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For silanization, I put a glass slide horizontally and pour the silan solution on it to cover the glass surface. Then I leave it for a specific time and then wash with water and acetone.

I have three questions:

  1. Is this method correct or I should necessarily deep coat the glass plate into a container of silan solution (because in the 2nd method, there are larger number of available agents than can react with glass or have better accessibility to the glass surface)?

  2. How durable is the silanized glass? i.e. after silanization, when I want to clean the glass surface from reaction products, can I rub something onto the surface to help clean it better or the treated layer of glass might be damaged? (rubbing with cleanex, etc)

  3. For getting maximum hydrophobicity, can I use Octadecyltrichlorosilane>90% directly on glass surface (for how much time?) or I should dilute it?

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Is this method correct or I should necessarily deep coat the glass plate into a container of silan solution (because in the 2nd method, there are larger number of available agents than can react with glass or have better accessibility to the glass surface)?

Your method is fine, anything method that covers the surface with solution will work.

How durable is the silanized glass? i.e. after silanization, when I want to clean the glass surface from reaction products, can I rub something onto the surface to help clean it better or the treated layer of glass might be damaged? (rubbing with cleanex, etc)

In my experience hydrophobic coatings are durable, but will wear due the the small surface thickness. My recommendation is to use rinsing only, if you can and use abrasive cleaning when you have to.

For getting maximum hydrophobicity, can I use Octadecyltrichlorosilane>90% directly on glass surface (for how much time?) or I should dilute it?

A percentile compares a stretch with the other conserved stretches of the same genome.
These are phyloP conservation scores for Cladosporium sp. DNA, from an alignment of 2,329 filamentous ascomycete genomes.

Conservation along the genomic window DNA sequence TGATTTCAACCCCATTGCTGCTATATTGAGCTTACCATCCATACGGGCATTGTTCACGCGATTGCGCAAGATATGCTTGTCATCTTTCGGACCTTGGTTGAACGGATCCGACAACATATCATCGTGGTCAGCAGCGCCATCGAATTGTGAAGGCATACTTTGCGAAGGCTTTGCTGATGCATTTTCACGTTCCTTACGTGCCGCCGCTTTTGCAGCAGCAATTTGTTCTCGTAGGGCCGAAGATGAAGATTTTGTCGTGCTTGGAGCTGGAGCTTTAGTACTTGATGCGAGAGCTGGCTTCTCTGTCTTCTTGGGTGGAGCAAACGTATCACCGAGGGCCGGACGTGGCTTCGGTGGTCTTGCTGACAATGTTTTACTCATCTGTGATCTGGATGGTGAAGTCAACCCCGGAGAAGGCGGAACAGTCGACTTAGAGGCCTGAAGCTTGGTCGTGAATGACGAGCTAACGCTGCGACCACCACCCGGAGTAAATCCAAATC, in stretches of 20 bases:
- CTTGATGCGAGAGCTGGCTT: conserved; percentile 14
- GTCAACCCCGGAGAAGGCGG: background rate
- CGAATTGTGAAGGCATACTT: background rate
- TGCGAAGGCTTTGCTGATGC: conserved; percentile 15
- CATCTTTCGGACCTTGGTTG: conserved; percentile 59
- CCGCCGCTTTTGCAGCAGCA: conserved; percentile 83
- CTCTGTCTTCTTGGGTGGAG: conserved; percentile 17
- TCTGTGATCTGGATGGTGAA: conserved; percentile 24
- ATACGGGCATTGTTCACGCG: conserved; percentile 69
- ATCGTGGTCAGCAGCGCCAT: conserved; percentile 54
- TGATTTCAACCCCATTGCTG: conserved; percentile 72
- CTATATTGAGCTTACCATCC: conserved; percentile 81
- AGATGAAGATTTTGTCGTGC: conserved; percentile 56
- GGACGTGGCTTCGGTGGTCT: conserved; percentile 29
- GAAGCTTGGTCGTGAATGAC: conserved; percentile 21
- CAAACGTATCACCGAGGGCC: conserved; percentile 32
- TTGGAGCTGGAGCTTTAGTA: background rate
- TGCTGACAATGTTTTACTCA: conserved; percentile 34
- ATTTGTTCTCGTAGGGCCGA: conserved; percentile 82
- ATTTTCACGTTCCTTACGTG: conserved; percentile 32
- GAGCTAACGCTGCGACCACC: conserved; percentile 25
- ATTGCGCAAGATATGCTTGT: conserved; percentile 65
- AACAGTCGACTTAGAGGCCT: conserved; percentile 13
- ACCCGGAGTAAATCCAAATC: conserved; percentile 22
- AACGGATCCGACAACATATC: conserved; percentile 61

I find that hydrophobic solutions typically make very effective coatings nearly instantaneously. You can use it directly which should only require a few seconds maybe a whole minute to work. If you want to conserve octadecyltrichlorosilane you can dilute it. I have had 5% solutions also work nearly instantaneously, but if you want the most hydrophobic surface you should wait 1-5 minutes.

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  • $\begingroup$ I understood that even a shallow silan is enough AND maximum 5 min is required. 1) If I spend more time (60 min) for silanization, will I receive a higher hydrophobicity than spending just 5 min ( I need to know the APPROX. MINIMUM time that I should wait to make SURE that the solution has affected the surface COMPLETELY? 2) If I change the concentration to decrease the level of hydrophobicity (e.g. using a mixture of 1 to 10 silan in kerosene), then should I still spend the same amount of time OR a dilute solution requires more time to react even though it creates a LOWER hydrophobic surface? $\endgroup$ – Nick Dec 23 '15 at 21:26
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    $\begingroup$ The marginal gain in hydrophobic nature decreases exponentially with time. For a concentrated solution, anything past a minute won't hurt but only gives immeasurable gains. For a dilute solution even a minute is fine, you may get better results with longer time but past five minutes, the difference in properties will be a number indistinguishable from zero. $\endgroup$ – A.K. Dec 23 '15 at 21:53
  • $\begingroup$ Thanks for helpful info. First, I used only Octadecyltrichlorosilane>90% and coat one glass, and then I mixed Octa with kerosene (1 Octa+9 kerosene) too see how different hydrophobicity I will get. However, both surfaces have almost similar contact angles. Do you think that I should dilute the Octa more (e.g. using a solution of 1 to 20) or better to decrease the time (BTW, I'm trying to do both but I prefer to know what you think as well). Thanks again! $\endgroup$ – Nick Dec 23 '15 at 22:20
  • $\begingroup$ Now I get a contact angle of 108 with OctaDecylTrichloroSilan. If I deep the glass surface into H2SO4 for a few hours and then perform silanization, is it likely to get a higher contact angle? $\endgroup$ – Nick Dec 27 '15 at 2:51
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    $\begingroup$ I think you will get more consistent results. $\endgroup$ – A.K. Dec 27 '15 at 3:15

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